Things I have learned - Part 4

Following on from part 2 of this series, is the requirement that e-mail must leave the system it's generated on, unless it's going to a mailbox on the local system which is actively monitored (weekly minimum, preferably every week-day or maybe even several times a day). Typically that place will only be on your actual mail server. In general, system mail must go to a real IMAP/POP/Exchange/LotusNotes/Whatever mailbox server (MDA), where someone' mail client will present it to them.

I no longer have sufficient fingers and toes to count the number of times I have discovered a Linux server with a full or rapidly filling /var partition, where on inspection /var/spool/mail/ has multi-hundred MB (or even into the GB) mail spool files for system level processes. Typically some cron job that is reporting a system error/problem, for days, weeks, or months on end, that no-one has been aware of because the mail is hiding on the local server. www-data for Apache on Debian/Ubuntu distributions is a favourite, although it's even worse when it's a real-user, who is running some important system process from cron as themselves.

There's two things needed here. Speaking specifically of Linux distributions (but also applies in some fashion to other unix variants):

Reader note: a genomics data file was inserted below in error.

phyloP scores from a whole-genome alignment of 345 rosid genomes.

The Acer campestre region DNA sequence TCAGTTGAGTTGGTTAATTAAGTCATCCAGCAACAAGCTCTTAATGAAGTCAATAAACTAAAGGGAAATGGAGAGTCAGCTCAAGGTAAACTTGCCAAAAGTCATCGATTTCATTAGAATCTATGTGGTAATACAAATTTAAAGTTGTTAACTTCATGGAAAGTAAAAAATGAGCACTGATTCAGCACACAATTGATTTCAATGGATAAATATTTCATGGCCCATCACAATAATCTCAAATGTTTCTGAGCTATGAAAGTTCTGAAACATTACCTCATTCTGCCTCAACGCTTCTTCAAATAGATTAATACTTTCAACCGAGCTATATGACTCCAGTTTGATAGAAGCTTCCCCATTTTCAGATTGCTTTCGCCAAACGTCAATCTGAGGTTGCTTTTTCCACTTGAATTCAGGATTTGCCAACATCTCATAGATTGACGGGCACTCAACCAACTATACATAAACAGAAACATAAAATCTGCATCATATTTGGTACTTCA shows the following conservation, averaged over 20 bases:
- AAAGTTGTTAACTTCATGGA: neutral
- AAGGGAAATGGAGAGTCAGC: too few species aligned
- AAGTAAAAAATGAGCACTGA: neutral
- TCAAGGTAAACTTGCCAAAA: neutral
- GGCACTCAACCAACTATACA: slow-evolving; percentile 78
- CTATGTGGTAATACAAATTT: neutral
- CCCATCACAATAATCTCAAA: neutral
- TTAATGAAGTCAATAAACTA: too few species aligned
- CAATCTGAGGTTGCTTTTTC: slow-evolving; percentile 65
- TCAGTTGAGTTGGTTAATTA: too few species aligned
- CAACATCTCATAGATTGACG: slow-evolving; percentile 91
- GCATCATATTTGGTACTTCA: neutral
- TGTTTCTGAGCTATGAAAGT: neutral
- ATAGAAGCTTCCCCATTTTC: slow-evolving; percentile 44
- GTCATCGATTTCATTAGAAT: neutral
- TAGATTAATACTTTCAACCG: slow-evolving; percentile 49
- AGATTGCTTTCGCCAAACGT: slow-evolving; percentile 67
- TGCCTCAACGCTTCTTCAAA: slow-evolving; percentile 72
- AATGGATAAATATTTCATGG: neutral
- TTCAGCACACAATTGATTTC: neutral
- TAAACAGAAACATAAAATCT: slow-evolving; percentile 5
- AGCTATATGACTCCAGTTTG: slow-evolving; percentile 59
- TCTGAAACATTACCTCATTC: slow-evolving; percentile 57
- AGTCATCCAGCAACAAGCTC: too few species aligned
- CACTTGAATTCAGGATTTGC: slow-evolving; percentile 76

1. root e-mail needs to go off system, typically by adding an entry in /etc/aliases, e.g.root:
  2. wildcard alias for all other users to root

Yes, specific users may go to other people; for example it's not out of the question for, say, www-data to be aliased to the developers who are best placed to fix any issues from the web application, or the postgres user to e-mail the DBA. But you need the wildcard to catch "everything else". Both exim and postfix require some specific non-default configuration to make that happen, which I'll be posting about soon.

Also on the e-mail front: the mailbox where this system mail emds up should typically be a shared one, not your own personal mailbox. If you're part of a team, then obviously keeping on top of any such messages is a shared responsibility, assuming you like taking breaks from work for more than day or two at a time. But even if you're a sole-charge sysadmin, having a separate mailbox for "system stuff" is a good separation of your personal communications from system-level messages. It also makes it easier if you end up with a team, or need to hand over the reins for a while (or quit).

So don't throw this mail away. Don't leave it languishing in local spool. And if it's annoying, then surely that's all the inspiration you need to find the source and fix it (or silence it if it's not necessary output). Remember: Silence is golden.